The fines, penalties and mandatory regulation of private land are what the speaker called the "teeth" of the new law. These would be necessary in order to ensure compliance and prevent landowners from willfully and knowingly destroying endangered species.
After listening to the first presentation, there was an opportunity for those attending to ask questions. I had one.
"Are there any precedents of private landowners willfully destroying species at risk?" I asked.
No, the speaker was not aware of any.
"Then why is it necessary to include fines, penalties, and regulatory control of private property instead of taking a voluntary, cooperative approach?" I continued.
Answer? The Act has to be balanced. You can't have a law with no way to enforce it.
I wasn't satisfied with the answer, but decided to wait for another opportunity to press the issue further.
The next speaker talked about stewardship -- the preventative and voluntary efforts that can be taken to protect endangered species. "Voluntary stewardship and cooperative programs are the preferred approach to protecting critical habitat under SARA," the speaker stated. We were assured that tremendous progress is being made in the recovery of endangered species through cooperative programs.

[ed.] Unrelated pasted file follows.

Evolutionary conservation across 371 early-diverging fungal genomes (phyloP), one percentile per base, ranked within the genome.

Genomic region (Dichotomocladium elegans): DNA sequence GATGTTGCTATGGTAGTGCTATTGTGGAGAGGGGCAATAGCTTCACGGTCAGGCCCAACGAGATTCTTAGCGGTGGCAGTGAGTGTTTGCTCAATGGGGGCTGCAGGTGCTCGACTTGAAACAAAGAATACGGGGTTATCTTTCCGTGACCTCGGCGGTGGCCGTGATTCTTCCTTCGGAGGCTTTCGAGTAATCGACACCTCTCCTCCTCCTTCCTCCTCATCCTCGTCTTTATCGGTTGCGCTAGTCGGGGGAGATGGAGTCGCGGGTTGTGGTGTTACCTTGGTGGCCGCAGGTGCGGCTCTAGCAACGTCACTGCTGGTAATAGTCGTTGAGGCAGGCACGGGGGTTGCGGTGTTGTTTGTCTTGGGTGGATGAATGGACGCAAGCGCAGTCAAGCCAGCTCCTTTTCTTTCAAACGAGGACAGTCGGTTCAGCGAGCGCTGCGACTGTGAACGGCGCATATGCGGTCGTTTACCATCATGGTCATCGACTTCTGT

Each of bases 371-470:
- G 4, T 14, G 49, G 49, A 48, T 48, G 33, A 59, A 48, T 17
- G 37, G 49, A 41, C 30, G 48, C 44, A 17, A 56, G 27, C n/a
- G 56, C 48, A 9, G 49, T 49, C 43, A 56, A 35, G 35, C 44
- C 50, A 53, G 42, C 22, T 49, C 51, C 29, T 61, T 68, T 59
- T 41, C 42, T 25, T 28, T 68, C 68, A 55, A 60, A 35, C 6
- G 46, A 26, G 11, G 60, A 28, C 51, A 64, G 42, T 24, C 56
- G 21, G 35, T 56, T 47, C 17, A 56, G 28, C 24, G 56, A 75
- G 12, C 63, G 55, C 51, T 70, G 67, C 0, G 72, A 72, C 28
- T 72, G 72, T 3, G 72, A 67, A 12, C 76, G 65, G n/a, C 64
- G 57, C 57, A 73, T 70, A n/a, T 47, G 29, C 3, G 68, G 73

When the time came, I was curious to know the answer to my next question.
"Is there any evidence that adequate protection of endangered species on private land could not be achieved exclusively through voluntary, cooperative stewardship and recovery programs?" I asked. No, this speaker was not aware of any.
I continued. "The U.S. experience has clearly demonstrated that applying punitive measures to private property has a negative impact on the protection of endangered species. It skews incentives and makes it undesirable for a property owner to find an endangered species on their property. If our objective is to protect species at risk, and punitive measures have proven to be counter productive, why would we include them in the Act?"